Ben Sprunger was another guy in my high school graduating class. Back then his nickname was “Sponge” and he was the biggest lineman on the football team. Ben’s greatest earthly love is the town of Berne. After high school he went to college and didn’t hesitate to move back. He actually did my job for a while, selling cars. Now he’s selling insurance at Mennonite Mutual Aid. I interviewed him on March 9, 2006.

Alright, was there ever a point where you didn’t want to be identified as a Berneite?

No. Nope. Never.

Didn’t you ever go through a stage of rebellion?

Uh, against the town? No. Against the ideals of Berne? I guess sometimes. I don’t like the whole closed-mindedness of Berne and the only reason why that is, is because I was able to go to college. I went to a Christian school, you went to a Christen school. You see everything you see at a state school. You might be sheltered a little bit on the kind of courses you take but outside the classroom…I played on the football team! That’s like going to strip bars and stuff. I never did go to a strip bar but gosh, it wasn’t a very Christian football team. There are parts of Berne I don’t like and one of those would be the idea that Berne is closed-minded…but all small towns have that. Everyone talks about everybody, everybody knows everybody and if you’re not one of those old names… You know, I think that’s bulls**t. You can put that down. Sponge says bulls**t. Now I will agree that people that run the town are of the old names. But that doesn’t mean that John Smith can’t come in here and make a name for himself. I could be “Jones” coming in here, or “Kowalsik”, a polish name… so what? Trust is not found in a name, it’s found in what you do.

What do you think is the biggest obstacle for Berne?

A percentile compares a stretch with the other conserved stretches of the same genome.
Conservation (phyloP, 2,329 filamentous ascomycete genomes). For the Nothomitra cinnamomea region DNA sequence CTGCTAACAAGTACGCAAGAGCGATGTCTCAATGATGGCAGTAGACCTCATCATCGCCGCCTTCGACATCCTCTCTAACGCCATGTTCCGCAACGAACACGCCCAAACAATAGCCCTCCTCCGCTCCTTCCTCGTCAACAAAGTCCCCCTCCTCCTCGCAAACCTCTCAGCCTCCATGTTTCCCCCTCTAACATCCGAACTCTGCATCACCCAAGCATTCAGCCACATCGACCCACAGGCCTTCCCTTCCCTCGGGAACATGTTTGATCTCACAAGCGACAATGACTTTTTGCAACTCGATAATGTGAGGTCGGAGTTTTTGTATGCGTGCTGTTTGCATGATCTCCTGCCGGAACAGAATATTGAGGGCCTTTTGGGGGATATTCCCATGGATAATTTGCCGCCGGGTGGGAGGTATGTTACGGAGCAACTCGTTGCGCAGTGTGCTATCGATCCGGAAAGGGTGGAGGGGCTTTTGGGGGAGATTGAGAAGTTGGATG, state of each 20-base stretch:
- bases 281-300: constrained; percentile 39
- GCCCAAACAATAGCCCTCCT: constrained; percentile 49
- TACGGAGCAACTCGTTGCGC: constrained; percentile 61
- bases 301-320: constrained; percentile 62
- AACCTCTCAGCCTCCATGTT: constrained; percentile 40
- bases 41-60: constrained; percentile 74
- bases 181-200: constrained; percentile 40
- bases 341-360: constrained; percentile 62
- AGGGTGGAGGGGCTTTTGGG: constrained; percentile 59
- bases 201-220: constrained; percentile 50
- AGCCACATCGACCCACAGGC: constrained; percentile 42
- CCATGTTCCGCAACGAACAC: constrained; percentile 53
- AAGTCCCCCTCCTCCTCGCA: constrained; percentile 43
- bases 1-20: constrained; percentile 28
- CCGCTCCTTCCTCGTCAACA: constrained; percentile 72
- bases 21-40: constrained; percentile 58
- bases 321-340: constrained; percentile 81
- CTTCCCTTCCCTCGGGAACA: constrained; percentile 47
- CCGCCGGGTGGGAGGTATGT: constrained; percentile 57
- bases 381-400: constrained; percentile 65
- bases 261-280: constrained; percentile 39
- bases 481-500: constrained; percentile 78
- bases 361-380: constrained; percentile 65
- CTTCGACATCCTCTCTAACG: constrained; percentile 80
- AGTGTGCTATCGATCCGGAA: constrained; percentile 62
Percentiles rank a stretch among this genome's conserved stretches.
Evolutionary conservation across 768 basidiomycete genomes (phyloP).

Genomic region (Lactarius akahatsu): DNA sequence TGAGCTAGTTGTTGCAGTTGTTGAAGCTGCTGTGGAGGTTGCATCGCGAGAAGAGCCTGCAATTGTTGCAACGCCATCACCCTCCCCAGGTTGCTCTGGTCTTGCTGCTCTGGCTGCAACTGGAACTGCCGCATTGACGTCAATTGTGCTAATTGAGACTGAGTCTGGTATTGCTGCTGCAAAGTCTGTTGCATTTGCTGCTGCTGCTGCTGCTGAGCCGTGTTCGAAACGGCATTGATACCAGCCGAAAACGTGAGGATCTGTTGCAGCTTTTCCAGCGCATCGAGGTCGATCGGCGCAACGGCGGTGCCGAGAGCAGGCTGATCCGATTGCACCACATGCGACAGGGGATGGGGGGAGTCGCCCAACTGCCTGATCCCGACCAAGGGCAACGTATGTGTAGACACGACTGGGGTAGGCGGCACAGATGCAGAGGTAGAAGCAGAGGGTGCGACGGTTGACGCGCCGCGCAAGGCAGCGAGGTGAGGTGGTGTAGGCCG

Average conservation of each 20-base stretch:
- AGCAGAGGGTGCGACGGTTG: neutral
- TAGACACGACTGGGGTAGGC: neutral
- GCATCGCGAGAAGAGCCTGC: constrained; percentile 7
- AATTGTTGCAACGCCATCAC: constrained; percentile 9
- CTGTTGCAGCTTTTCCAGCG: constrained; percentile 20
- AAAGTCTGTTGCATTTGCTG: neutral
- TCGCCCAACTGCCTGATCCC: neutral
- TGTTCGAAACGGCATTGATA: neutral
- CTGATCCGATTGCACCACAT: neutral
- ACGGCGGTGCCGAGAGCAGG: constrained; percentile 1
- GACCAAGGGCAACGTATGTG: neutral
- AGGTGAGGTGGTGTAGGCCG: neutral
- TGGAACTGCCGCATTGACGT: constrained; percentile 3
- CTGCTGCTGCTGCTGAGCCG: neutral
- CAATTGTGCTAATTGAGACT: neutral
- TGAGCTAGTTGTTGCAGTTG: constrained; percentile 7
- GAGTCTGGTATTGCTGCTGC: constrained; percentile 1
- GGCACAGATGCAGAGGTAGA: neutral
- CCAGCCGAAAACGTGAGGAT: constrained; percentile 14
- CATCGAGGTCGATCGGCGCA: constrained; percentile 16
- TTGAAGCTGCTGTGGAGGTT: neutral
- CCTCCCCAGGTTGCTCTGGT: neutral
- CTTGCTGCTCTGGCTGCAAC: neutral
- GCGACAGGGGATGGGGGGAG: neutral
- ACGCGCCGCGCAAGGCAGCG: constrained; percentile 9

I think the biggest obstacle for Berne is finding its way in an economy that’s run by cities and suburbs. What’s Berne to do? Do we quit and just let the downtown go to shambles or do we increase the vitality of the economy? I think it’s the economy, keeping jobs here.

How can that happen?

I believe the CDC has a good idea when it comes to bringing people to Berne.

What’s the CDC?

Community Development Corporation. That’s the one building the clock tower. Is the clock tower going to bring in millions of dollars? I don’t know. Probably not. Is it going to bring jobs to Berne? Maybe. But it is definitely going to help Berne define who it is. It’s a Swiss community. And a town has to have a brand. If you look at all the surrounding communities, they’re going to shambles. What does Geneva have? They have the Limberlost. At least they’re capitalizing on it. We have our Swiss culture, our Swiss heritage. We have to have a way to bring people to Berne.

But don’t you think that branding Berne as a Swiss town comes into conflict with what you had earlier said about other people coming into Berne? And it not mattering who you are or what your last name is? Don’t you see any tension there?